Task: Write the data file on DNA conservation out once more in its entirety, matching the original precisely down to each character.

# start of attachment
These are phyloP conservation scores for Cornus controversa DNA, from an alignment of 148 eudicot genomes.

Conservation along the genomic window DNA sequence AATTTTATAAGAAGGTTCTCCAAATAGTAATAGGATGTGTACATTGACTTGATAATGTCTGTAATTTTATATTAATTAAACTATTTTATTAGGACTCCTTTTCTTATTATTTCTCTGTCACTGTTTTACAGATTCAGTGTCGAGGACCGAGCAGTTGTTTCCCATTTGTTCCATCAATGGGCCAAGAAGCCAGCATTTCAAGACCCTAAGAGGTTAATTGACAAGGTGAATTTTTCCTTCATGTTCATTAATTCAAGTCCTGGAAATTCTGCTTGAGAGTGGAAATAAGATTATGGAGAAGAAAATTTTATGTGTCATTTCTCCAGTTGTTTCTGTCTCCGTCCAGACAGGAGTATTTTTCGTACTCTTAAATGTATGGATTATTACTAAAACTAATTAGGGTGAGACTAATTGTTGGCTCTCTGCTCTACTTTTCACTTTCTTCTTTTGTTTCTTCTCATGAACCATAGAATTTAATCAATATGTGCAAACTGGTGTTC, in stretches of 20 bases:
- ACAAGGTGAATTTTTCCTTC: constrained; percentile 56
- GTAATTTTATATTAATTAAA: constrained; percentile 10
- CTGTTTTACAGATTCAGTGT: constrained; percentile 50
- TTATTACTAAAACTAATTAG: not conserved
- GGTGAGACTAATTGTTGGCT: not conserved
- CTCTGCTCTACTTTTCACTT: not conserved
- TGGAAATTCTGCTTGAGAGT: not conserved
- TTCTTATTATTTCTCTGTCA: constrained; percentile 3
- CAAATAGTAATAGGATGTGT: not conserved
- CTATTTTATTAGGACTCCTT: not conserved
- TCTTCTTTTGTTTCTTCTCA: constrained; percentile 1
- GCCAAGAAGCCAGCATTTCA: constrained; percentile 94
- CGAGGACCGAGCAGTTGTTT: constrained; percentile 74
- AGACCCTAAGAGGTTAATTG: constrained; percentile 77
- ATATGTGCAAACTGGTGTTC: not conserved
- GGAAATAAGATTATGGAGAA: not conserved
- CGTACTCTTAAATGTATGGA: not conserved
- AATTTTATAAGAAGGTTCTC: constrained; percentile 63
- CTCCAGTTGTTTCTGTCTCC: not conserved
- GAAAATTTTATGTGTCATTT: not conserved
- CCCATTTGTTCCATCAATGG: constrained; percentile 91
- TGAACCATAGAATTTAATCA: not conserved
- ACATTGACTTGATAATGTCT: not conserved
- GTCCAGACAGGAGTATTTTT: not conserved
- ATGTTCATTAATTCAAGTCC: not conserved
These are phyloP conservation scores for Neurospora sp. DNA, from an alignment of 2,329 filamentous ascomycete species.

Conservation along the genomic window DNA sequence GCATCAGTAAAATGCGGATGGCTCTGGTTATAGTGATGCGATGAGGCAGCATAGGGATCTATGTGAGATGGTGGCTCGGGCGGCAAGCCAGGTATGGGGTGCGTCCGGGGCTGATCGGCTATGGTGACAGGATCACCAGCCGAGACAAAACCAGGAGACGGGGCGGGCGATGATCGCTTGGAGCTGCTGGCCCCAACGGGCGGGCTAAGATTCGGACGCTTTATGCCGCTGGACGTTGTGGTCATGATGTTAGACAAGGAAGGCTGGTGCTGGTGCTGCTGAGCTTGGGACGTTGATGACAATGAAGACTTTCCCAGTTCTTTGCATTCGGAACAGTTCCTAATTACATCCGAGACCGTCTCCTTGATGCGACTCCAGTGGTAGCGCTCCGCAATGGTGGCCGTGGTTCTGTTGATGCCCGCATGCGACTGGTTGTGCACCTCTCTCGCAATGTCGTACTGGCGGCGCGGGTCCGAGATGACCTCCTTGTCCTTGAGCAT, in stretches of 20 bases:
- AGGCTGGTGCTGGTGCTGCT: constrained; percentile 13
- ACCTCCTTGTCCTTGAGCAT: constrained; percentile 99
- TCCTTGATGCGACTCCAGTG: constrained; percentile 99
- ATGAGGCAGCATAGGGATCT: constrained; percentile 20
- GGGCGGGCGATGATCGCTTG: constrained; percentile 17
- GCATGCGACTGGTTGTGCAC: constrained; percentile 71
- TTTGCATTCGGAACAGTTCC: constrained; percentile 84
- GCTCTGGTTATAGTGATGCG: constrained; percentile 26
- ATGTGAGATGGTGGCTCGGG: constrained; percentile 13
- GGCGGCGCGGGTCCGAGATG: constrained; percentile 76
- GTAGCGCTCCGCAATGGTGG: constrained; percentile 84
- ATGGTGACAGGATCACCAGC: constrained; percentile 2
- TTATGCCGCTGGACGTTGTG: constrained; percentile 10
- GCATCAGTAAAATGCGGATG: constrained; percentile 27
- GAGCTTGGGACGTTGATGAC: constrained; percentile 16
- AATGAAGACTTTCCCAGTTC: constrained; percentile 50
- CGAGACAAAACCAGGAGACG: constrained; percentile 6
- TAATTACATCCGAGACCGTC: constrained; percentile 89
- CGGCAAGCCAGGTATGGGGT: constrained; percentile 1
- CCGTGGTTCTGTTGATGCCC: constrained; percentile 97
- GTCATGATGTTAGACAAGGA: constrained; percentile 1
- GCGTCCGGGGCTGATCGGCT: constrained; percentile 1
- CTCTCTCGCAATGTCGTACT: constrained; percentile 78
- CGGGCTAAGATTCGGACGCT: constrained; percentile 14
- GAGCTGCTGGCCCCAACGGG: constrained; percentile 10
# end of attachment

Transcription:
These are phyloP conservation scores for Cornus controversa DNA, from an alignment of 148 eudicot genomes.

Conservation along the genomic window DNA sequence AATTTTATAAGAAGGTTCTCCAAATAGTAATAGGATGTGTACATTGACTTGATAATGTCTGTAATTTTATATTAATTAAACTATTTTATTAGGACTCCTTTTCTTATTATTTCTCTGTCACTGTTTTACAGATTCAGTGTCGAGGACCGAGCAGTTGTTTCCCATTTGTTCCATCAATGGGCCAAGAAGCCAGCATTTCAAGACCCTAAGAGGTTAATTGACAAGGTGAATTTTTCCTTCATGTTCATTAATTCAAGTCCTGGAAATTCTGCTTGAGAGTGGAAATAAGATTATGGAGAAGAAAATTTTATGTGTCATTTCTCCAGTTGTTTCTGTCTCCGTCCAGACAGGAGTATTTTTCGTACTCTTAAATGTATGGATTATTACTAAAACTAATTAGGGTGAGACTAATTGTTGGCTCTCTGCTCTACTTTTCACTTTCTTCTTTTGTTTCTTCTCATGAACCATAGAATTTAATCAATATGTGCAAACTGGTGTTC, in stretches of 20 bases:
- ACAAGGTGAATTTTTCCTTC: constrained; percentile 56
- GTAATTTTATATTAATTAAA: constrained; percentile 10
- CTGTTTTACAGATTCAGTGT: constrained; percentile 50
- TTATTACTAAAACTAATTAG: not conserved
- GGTGAGACTAATTGTTGGCT: not conserved
- CTCTGCTCTACTTTTCACTT: not conserved
- TGGAAATTCTGCTTGAGAGT: not conserved
- TTCTTATTATTTCTCTGTCA: constrained; percentile 3
- CAAATAGTAATAGGATGTGT: not conserved
- CTATTTTATTAGGACTCCTT: not conserved
- TCTTCTTTTGTTTCTTCTCA: constrained; percentile 1
- GCCAAGAAGCCAGCATTTCA: constrained; percentile 94
- CGAGGACCGAGCAGTTGTTT: constrained; percentile 74
- AGACCCTAAGAGGTTAATTG: constrained; percentile 77
- ATATGTGCAAACTGGTGTTC: not conserved
- GGAAATAAGATTATGGAGAA: not conserved
- CGTACTCTTAAATGTATGGA: not conserved
- AATTTTATAAGAAGGTTCTC: constrained; percentile 63
- CTCCAGTTGTTTCTGTCTCC: not conserved
- GAAAATTTTATGTGTCATTT: not conserved
- CCCATTTGTTCCATCAATGG: constrained; percentile 91
- TGAACCATAGAATTTAATCA: not conserved
- ACATTGACTTGATAATGTCT: not conserved
- GTCCAGACAGGAGTATTTTT: not conserved
- ATGTTCATTAATTCAAGTCC: not conserved
These are phyloP conservation scores for Neurospora sp. DNA, from an alignment of 2,329 filamentous ascomycete species.

Conservation along the genomic window DNA sequence GCATCAGTAAAATGCGGATGGCTCTGGTTATAGTGATGCGATGAGGCAGCATAGGGATCTATGTGAGATGGTGGCTCGGGCGGCAAGCCAGGTATGGGGTGCGTCCGGGGCTGATCGGCTATGGTGACAGGATCACCAGCCGAGACAAAACCAGGAGACGGGGCGGGCGATGATCGCTTGGAGCTGCTGGCCCCAACGGGCGGGCTAAGATTCGGACGCTTTATGCCGCTGGACGTTGTGGTCATGATGTTAGACAAGGAAGGCTGGTGCTGGTGCTGCTGAGCTTGGGACGTTGATGACAATGAAGACTTTCCCAGTTCTTTGCATTCGGAACAGTTCCTAATTACATCCGAGACCGTCTCCTTGATGCGACTCCAGTGGTAGCGCTCCGCAATGGTGGCCGTGGTTCTGTTGATGCCCGCATGCGACTGGTTGTGCACCTCTCTCGCAATGTCGTACTGGCGGCGCGGGTCCGAGATGACCTCCTTGTCCTTGAGCAT, in stretches of 20 bases:
- AGGCTGGTGCTGGTGCTGCT: constrained; percentile 13
- ACCTCCTTGTCCTTGAGCAT: constrained; percentile 99
- TCCTTGATGCGACTCCAGTG: constrained; percentile 99
- ATGAGGCAGCATAGGGATCT: constrained; percentile 20
- GGGCGGGCGATGATCGCTTG: constrained; percentile 17
- GCATGCGACTGGTTGTGCAC: constrained; percentile 71
- TTTGCATTCGGAACAGTTCC: constrained; percentile 84
- GCTCTGGTTATAGTGATGCG: constrained; percentile 26
- ATGTGAGATGGTGGCTCGGG: constrained; percentile 13
- GGCGGCGCGGGTCCGAGATG: constrained; percentile 76
- GTAGCGCTCCGCAATGGTGG: constrained; percentile 84
- ATGGTGACAGGATCACCAGC: constrained; percentile 2
- TTATGCCGCTGGACGTTGTG: constrained; percentile 10
- GCATCAGTAAAATGCGGATG: constrained; percentile 27
- GAGCTTGGGACGTTGATGAC: constrained; percentile 16
- AATGAAGACTTTCCCAGTTC: constrained; percentile 50
- CGAGACAAAACCAGGAGACG: constrained; percentile 6
- TAATTACATCCGAGACCGTC: constrained; percentile 89
- CGGCAAGCCAGGTATGGGGT: constrained; percentile 1
- CCGTGGTTCTGTTGATGCCC: constrained; percentile 97
- GTCATGATGTTAGACAAGGA: constrained; percentile 1
- GCGTCCGGGGCTGATCGGCT: constrained; percentile 1
- CTCTCTCGCAATGTCGTACT: constrained; percentile 78
- CGGGCTAAGATTCGGACGCT: constrained; percentile 14
- GAGCTGCTGGCCCCAACGGG: constrained; percentile 10